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CASE REPORT
Year : 2020  |  Volume : 2  |  Issue : 1  |  Page : 11

Juvenile glaucoma: A chance encounter in the consultation


1 Fitero Health Center, Tudela Health Area, Navarra, Spain
2 Hospital of Alcañiz, Alcañiz Health Area, Teruel, Spain
3 Los Barrios Health Center, Cadiz Health Area, Cádiz, Spain

Correspondence Address:
Dr Ibanez Navarro Alberto
168 Pilon's Way Street, Zaragoza 50011
Spain
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Source of Support: None, Conflict of Interest: None


DOI: 10.4103/PAJO.PAJO_12_20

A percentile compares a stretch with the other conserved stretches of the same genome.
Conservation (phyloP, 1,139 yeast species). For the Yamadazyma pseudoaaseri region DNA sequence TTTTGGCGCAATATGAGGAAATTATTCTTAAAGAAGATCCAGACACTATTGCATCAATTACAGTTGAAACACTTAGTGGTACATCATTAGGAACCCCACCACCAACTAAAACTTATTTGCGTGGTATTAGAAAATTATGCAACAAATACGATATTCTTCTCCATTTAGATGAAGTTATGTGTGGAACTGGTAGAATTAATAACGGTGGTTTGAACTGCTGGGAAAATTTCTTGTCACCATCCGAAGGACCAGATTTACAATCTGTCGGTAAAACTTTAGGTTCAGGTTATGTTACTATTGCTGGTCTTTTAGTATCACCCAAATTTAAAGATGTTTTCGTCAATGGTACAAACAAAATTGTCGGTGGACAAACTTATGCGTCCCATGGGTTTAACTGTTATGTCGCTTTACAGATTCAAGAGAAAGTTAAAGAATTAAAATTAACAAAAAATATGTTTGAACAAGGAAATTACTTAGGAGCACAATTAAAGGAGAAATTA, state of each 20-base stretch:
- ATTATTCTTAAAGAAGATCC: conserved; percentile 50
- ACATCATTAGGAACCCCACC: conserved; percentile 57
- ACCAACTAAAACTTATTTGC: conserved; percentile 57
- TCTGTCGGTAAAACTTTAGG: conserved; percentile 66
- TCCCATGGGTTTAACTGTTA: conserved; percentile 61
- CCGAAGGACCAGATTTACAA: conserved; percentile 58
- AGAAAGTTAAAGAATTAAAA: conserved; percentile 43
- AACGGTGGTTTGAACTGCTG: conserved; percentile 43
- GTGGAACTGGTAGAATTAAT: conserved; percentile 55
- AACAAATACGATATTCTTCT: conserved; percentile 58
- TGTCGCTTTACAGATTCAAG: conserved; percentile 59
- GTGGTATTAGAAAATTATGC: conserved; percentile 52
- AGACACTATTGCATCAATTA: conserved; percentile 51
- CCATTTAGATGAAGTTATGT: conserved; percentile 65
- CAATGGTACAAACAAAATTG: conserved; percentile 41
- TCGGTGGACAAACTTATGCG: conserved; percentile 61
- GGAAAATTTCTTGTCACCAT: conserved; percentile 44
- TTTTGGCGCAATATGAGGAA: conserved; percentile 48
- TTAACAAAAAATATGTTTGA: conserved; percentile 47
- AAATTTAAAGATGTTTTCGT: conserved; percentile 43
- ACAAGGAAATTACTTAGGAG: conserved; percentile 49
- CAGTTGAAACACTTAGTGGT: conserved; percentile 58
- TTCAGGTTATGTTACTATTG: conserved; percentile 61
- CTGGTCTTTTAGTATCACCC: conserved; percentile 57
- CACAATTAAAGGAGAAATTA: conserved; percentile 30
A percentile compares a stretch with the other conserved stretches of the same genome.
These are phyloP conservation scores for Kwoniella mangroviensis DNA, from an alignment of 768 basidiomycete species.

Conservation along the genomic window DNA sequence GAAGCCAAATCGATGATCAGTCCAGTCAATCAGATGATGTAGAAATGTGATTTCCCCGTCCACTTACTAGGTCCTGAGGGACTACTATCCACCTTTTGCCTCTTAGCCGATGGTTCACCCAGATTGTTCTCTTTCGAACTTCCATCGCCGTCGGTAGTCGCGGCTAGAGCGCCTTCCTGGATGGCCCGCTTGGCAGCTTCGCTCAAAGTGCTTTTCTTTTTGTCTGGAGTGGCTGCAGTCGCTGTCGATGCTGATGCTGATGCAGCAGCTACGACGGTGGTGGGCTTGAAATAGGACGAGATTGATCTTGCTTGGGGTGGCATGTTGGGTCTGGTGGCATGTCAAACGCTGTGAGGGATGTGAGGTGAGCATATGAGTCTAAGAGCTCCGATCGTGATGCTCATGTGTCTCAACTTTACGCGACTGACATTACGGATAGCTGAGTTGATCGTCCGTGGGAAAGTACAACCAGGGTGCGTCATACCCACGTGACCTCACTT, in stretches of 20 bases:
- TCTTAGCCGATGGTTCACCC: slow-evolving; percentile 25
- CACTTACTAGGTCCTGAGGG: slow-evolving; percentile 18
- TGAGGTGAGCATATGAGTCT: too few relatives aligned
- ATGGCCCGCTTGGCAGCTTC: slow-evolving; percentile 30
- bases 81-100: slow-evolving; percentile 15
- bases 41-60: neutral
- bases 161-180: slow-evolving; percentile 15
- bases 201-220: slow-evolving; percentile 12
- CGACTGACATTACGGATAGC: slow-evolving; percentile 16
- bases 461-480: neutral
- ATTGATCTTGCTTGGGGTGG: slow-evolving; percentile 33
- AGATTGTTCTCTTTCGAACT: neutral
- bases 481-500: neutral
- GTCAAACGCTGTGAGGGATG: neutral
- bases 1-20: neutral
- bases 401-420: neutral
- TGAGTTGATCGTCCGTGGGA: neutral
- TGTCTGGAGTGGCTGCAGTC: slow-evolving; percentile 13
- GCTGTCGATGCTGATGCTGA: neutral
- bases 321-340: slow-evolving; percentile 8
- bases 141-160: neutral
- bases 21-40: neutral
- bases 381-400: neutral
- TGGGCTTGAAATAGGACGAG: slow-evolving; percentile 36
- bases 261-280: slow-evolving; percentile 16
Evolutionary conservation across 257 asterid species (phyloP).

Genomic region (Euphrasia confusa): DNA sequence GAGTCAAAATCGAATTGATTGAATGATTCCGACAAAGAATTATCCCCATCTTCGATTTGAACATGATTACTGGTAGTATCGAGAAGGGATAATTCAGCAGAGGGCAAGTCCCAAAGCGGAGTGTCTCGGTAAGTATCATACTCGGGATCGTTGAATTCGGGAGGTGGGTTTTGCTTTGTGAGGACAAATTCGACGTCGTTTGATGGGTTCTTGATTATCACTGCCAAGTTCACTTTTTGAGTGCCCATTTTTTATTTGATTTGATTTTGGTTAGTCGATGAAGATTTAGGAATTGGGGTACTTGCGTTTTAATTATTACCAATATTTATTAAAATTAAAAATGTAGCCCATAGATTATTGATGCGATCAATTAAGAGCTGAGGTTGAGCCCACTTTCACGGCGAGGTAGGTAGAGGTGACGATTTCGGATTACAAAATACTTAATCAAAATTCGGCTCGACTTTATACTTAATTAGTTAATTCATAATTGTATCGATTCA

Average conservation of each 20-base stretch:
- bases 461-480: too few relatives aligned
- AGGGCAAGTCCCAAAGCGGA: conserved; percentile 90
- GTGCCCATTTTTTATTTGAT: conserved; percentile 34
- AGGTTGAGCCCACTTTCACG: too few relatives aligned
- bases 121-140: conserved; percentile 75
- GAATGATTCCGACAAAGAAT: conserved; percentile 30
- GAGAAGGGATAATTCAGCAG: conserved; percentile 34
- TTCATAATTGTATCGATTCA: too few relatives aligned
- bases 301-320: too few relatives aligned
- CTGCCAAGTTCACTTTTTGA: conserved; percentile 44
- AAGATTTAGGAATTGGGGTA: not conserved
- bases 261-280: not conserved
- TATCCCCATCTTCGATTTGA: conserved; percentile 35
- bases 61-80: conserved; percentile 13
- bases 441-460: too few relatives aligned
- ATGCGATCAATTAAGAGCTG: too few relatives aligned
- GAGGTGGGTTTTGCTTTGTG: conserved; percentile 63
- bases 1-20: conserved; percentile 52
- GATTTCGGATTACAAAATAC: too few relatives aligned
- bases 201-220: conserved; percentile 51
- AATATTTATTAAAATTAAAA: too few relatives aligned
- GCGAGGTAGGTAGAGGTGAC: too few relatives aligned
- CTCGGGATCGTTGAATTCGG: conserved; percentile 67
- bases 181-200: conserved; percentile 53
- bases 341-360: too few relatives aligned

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Juvenile glaucoma is a rare entity, starting below the age of 35–40 years, which is discovered as a casual finding in reviews or consultations for other reasons. It is inherited from autosomal dominant penetrance. It can lead to a loss of visual acuity. The treatment is similar to conventional glaucoma, although its control, when diagnosed, is usually late and usually leads to more complex management. The differential diagnosis of glaucoma by steroids, trauma, inflammatory, or congenital late diagnosis must be made. The main difference with other types of glaucoma is that it is generally asymptomatic, and there is no corneal edema or Haag striae. Surgery is an alternative when drug treatment fails. Through a real case, we want to introduce and develop this ophthalmological pathology. This is a 25-year-old male with a history of myopia, who at a casual check-in an optician's shop is found to have increased intraocular pressure (IOP). In the campimetry was seen a ring scotoma (right eye) and an arciform scotoma (left eye [LE]). Distant vision was preserved. In optical coherence tomography there was bilateral decrease of retinal nerve fiber layer thickness , and in the right eye (RE) gonoscopy showed a highly pigmented Grade IV open angle. Initially, pharmacological management was attempted (with carbonic anhydrase inhibitors, beta-blockers and prostaglandin analogs) by achieving it in the LE. However, the RE ended up with a trabeculectomy, obtaining, in the end, a good control of the IOP.


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